How to cater for your own wedding
Catering your own wedding is often cited as an example of a way to keep spiralling costs down, but if you’ve got a burgeoning guest list and you don’t have much experience catering large events, think hard before you attempt it. If however, you fancy a challenge, are organised enough and have the right people around to help on the day, it’s not such a crazy idea. These three stories from women who have catered their own wedding share the highs and lows of doing it yourself (high: keeping within a budget of £10 a head; low: stress and emotions running high).
First figure out if you have the work top, oven and fridge space to cook for all your guests. You also need to think about cutlery and crockery. Disposable is easiest, so try to source biodegradable tableware. It’s a good idea to look for deals in the supermarket on meat, and stock up your freezer in the months before the wedding to get ahead. On the day, if you are short of fridge space, you can hire fridges from catering companies.
Chef Merrilees Parker catered for her wedding and she says, “Don’t attempt anything technically difficult. Concentrate on lovely ingredients, especially if it’s a summer wedding. I bought a selection of unusual tomatoes and potatoes to make two simple salads served with porchetta and slow-cooked beef. Shop for beautiful, seasonal ingredients and concentrate on stunning presentation. Think simply and visually”. Look at this collection of wedding recipes for inspiration.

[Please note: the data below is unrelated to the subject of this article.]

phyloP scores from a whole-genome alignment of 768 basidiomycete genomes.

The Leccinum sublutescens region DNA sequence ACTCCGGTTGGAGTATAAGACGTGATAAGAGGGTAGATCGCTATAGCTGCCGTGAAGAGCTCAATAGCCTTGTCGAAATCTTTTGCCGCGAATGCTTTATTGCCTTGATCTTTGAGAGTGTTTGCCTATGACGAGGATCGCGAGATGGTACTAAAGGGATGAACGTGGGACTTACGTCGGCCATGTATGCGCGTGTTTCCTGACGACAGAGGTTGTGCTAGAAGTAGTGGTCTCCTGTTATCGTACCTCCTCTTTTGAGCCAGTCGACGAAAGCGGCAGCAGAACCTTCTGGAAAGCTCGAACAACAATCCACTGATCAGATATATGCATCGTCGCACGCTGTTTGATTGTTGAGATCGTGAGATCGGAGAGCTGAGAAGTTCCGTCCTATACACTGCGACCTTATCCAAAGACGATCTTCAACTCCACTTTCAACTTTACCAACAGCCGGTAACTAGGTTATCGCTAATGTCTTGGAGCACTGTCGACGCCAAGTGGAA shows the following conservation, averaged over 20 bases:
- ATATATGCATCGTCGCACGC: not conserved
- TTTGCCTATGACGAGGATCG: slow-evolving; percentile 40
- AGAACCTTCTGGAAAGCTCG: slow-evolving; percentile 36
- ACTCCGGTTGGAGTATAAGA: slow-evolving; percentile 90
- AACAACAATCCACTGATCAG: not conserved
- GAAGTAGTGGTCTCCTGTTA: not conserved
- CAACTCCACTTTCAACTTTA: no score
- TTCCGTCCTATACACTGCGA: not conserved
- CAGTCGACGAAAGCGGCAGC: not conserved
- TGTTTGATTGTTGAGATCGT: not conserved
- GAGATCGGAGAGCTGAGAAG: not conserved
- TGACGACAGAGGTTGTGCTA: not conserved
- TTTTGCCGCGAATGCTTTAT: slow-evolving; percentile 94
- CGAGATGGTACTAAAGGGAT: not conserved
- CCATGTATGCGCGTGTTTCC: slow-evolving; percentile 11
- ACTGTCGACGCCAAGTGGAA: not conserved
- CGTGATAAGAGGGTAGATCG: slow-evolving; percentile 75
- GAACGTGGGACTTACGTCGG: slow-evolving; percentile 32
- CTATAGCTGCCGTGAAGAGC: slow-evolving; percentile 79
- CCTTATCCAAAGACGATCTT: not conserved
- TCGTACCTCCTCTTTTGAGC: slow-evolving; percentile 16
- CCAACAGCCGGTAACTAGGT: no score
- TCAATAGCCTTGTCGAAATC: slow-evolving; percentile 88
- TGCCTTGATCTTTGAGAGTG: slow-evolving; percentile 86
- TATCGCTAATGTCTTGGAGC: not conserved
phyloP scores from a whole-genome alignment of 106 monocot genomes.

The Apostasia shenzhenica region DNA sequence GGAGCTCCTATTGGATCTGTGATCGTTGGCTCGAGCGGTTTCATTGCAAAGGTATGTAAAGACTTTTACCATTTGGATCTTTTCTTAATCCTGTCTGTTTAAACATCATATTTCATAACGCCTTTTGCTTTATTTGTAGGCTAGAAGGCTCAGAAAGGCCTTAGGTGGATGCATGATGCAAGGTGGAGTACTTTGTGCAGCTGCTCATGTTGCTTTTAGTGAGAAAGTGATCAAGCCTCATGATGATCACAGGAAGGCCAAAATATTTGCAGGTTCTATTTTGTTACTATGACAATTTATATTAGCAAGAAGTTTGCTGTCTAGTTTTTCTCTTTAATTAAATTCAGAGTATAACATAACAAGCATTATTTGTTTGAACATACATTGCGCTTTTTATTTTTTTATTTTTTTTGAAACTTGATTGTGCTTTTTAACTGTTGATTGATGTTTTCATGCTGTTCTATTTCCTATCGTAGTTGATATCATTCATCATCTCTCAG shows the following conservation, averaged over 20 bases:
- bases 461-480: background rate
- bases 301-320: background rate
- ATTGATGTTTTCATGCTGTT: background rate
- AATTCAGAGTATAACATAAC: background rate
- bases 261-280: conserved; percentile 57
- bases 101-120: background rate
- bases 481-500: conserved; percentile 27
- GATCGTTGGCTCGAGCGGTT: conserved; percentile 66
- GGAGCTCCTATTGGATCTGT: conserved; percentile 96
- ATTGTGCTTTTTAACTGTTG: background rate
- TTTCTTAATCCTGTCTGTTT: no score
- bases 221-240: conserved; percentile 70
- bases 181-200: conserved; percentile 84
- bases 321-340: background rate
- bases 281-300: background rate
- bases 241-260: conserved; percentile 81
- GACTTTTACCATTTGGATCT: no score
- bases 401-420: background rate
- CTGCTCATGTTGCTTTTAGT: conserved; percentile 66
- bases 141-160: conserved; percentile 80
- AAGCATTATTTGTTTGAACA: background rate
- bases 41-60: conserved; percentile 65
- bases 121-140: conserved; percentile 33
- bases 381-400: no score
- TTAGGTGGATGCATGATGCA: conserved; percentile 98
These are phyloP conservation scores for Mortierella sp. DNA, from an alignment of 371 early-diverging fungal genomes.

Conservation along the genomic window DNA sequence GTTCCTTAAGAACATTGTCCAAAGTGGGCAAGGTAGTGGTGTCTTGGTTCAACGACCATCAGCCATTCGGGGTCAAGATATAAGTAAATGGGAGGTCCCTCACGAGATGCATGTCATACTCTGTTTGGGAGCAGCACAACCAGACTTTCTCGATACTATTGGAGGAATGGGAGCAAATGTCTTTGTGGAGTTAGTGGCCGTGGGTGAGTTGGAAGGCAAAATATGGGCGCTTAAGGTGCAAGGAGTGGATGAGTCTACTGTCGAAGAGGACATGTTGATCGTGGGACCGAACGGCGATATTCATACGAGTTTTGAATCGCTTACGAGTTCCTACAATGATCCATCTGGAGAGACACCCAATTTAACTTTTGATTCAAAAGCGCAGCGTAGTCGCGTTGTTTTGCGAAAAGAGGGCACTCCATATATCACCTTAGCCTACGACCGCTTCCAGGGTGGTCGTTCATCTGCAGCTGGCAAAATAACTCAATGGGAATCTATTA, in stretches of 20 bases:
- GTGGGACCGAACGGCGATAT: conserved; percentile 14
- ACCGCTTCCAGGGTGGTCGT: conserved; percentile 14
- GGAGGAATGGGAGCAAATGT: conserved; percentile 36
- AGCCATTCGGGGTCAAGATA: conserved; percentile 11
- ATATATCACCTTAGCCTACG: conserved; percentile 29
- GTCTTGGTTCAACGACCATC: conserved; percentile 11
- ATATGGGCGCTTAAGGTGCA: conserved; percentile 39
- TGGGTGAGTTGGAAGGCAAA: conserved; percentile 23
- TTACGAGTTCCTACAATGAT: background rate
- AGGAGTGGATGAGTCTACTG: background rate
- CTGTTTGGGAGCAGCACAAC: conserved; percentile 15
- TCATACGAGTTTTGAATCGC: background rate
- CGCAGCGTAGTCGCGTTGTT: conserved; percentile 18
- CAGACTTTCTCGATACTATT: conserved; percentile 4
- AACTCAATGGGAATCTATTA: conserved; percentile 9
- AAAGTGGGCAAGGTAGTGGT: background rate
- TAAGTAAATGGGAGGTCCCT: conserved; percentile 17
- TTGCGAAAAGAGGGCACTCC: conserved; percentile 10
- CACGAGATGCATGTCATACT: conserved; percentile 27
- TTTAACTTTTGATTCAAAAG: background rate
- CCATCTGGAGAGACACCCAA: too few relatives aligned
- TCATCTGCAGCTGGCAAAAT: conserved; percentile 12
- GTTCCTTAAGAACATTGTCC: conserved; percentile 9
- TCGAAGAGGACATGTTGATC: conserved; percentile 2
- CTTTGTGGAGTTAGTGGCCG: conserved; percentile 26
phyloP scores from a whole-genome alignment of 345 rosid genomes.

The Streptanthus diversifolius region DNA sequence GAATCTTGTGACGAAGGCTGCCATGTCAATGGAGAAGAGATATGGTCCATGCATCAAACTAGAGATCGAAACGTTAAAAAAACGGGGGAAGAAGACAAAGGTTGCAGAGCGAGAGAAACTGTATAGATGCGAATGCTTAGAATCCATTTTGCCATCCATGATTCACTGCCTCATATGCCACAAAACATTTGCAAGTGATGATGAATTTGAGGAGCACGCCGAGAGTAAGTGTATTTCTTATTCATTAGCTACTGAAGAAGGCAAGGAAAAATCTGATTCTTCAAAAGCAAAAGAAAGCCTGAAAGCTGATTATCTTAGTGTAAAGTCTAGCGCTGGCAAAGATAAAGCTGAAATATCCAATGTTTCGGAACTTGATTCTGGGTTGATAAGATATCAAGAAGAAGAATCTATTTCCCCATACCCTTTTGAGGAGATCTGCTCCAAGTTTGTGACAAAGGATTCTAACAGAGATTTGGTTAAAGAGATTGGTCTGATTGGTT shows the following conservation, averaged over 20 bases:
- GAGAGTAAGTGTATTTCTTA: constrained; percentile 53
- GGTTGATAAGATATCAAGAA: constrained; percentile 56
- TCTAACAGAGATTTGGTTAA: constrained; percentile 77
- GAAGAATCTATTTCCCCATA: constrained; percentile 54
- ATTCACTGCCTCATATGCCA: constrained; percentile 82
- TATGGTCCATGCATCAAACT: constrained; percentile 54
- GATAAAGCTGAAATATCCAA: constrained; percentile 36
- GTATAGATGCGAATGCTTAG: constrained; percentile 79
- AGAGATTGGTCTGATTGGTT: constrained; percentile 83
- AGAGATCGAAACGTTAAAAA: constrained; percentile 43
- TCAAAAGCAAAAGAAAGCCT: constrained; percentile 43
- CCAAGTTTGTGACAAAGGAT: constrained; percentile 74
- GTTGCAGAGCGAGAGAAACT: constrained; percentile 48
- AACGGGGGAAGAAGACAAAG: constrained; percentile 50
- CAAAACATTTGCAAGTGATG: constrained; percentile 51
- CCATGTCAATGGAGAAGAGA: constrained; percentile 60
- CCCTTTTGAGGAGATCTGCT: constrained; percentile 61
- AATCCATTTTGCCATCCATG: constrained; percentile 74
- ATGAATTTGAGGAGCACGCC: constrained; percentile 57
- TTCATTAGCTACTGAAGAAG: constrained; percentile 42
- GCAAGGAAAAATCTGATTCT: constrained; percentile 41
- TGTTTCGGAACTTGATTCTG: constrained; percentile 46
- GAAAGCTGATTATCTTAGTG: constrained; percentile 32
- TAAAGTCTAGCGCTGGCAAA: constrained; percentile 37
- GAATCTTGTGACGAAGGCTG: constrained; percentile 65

Do get your friends to pitch in if they can; say have someone make some pâté or a soup to start with. At a wedding I went to last year, my friend asked selected guests to bring a homemade cake as a replacement for a traditional wedding cake.
My other friends were conveniently both food retail store managers at the time they got married, so knew the cost price of their ingredients and how much they could save in catering. They pieced the food together from lots of individual suppliers - pork pies and quiches from the local butchers, olives from their shop supplier and massive vats of hummus were a wedding gift from a friend who made them herself. A glorious spread of asparagus, broccoli, cheese, Spanish cold meats and French bread laid out on each table also saved on serving staff.
Another option is to ask your guests to bring a dish each - although this can be tricky if they have to travel far. I know someone getting married this summer who has organised her seating plan by the dish each guest will bring to the table. It’s a slightly risky method as you’re relying on other people’s organisation (and cooking skills), but at least it means you don’t need to put a cap on the guest list.
As for drinks, if the venue allows you to bring your own drinks, you can save quite a bit of money. Here’s a neat calculator to work out how much to buy - or there is always the option of making your big day BYO!
There are other ways to be involved in the food you serve, even if you don’t wish to cater the whole event. You could try making your own wedding cake, but remember you’ll probably need someone else to assemble it on the day. Meringue makes a cheap, crowd-pleasing dessert dish. My food store manager friends had a massive pavlova as their wedding cake. The meringue came from a local cake maker and they decorated it themselves in the morning.
As for me, I wasn’t brave enough to face catering the whole event, but I did serve a selection of cheeses late in the evening and brought out some homemade chutneys. I was happy to add a personal touch, including a recipe from a good friend.
Have you catered your own wedding? Or do you know anyone who has? Share your tips here. And even if you haven’t catered your own wedding, what would you make if given the chance?
Ramona Andrews is the host of the BBC Food Q&A blog and messageboard.